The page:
Passing Thoughts…

Passing Thoughts…

  • Three things to admire a) intellectual power, b) dignity, c) gracefulness.
  • It is better to go with truth into the wilderness than to follow falsehood into a palace.
  • Courage and conviction are two good warriors. When they fight shoulder to shoulder victory oft crowns their efforts.
  • Alive or dead still we are in the presence of the eternal All-Wise.
  • The best preacher is the conscience, the best teachers are time and experience, the best book is the world, the best friend is Allah.
  • None of us is too old to learn. When a man ceases to desire to acquire knowledge his intellectual death has commenced, and his funeral had better be arranged for.
  • The difference between life and death is nothing more than the difference between to-day and to-morrow. What will happen to us to-morrow is as uncertain and unknown to us as what may occur after the happening of the event called death, and yet there are many who look forward to the coming of to-morrow with joyful anticipation and to death with dismay.
  • It is natural for us to die, as it is for us to be born. It is only the passing of another milestone on our journey.
  • Harness your chariot with truth and honesty, and the devil will come a very bad second in the race.
  • You have no more right to use abusive or insolent words to a person than you have to smack him across the face.
  • Brave men do not hesitate to recognize bravery in others, even though they may be or may have been antagonists in the field.
  • A great lie is like a great fish on dry land: it may fret and fling and make a frightful bother, but it cannot hurt you. You have only to keep still, and it will die of itself.
  • Those who most distrust others are generally those who know that others have good reason to distrust them.
  • The quarrelsome person is always the one who professes to be the easiest individual in the world to get on with.
  • Some people preach more religion in one hour than they practice during the whole of their life.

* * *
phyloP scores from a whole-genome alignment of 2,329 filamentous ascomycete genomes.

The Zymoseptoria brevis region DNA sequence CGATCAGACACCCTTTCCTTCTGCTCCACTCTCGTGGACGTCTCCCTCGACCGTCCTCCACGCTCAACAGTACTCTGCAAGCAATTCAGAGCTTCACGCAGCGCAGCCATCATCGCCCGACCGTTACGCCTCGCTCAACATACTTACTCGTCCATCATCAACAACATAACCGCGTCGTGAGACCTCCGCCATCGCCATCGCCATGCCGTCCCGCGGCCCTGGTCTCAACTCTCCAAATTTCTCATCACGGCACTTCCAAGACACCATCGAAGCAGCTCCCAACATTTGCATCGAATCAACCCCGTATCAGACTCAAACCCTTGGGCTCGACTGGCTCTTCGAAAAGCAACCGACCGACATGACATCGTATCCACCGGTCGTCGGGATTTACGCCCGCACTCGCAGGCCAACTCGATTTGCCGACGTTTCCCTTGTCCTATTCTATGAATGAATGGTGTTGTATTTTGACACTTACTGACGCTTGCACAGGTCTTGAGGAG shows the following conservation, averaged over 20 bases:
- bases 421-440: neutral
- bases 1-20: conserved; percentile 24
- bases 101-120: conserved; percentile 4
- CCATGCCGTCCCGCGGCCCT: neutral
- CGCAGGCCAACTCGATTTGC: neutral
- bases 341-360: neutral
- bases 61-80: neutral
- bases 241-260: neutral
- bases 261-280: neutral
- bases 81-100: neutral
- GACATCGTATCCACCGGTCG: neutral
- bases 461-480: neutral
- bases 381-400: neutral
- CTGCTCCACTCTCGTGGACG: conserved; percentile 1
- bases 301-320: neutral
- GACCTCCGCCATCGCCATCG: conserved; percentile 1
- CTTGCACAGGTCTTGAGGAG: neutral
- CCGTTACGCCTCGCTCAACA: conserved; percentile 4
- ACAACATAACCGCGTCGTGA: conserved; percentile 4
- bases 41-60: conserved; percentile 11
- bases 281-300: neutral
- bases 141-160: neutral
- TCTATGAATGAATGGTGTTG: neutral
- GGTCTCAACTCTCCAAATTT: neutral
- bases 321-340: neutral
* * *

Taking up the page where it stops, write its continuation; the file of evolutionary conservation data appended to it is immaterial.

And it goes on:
• Meanness is the evidence of a defect of intellect as well as of heart. Even the cleverness of greed and avarice is but the extreme cunning of imbecility.
  • A good man desires nothing but that which just laws will permit him to enjoy.
  • Cold is the absence of heat, darkness the absence of light, and spite and malignity the absence of love and right-heartedness.
  • The quintessence of knowledge is applying it when you have got it, or confessing your ignorance when you have not knowledge.
  • The person who is confident he or she could manage things better than everyone else, generally lives in a garret, and is not above borrowing a shilling.
  • Just as rain finds its way through the roof of a badly-thatched house, so passion breaks through the badly-regulated, unreflecting, or shallow mind; so as rain cannot percolate through the perfect roof, so passion will not percolate through the well-regulated and reflecting mind.
  • If you live up to your highest aspirations today, new glories will wait for you to-morrow.
  • He is not very good who is not better than his friends imagine him to be.
  • A lie trembles all over when it discovers that truth is on its track.
  • When prosperity comes we are prone to forget the lessons of adversity.
  • Keep your eyes on the goal, and remember that thousands of others are trying to get there first.
  • A small mind is about the only little thing that does not accomplish something.
  • The fool in his haste says things which the wise man dare not think.
  • The intuitive thought of conscience is the whispering of the voice of Truth.
  • Don’t wait for something extraordinary to happen in order to distinguish yourself, work away at the ordinary events of everyday and you will find distinction will come to you at the right time.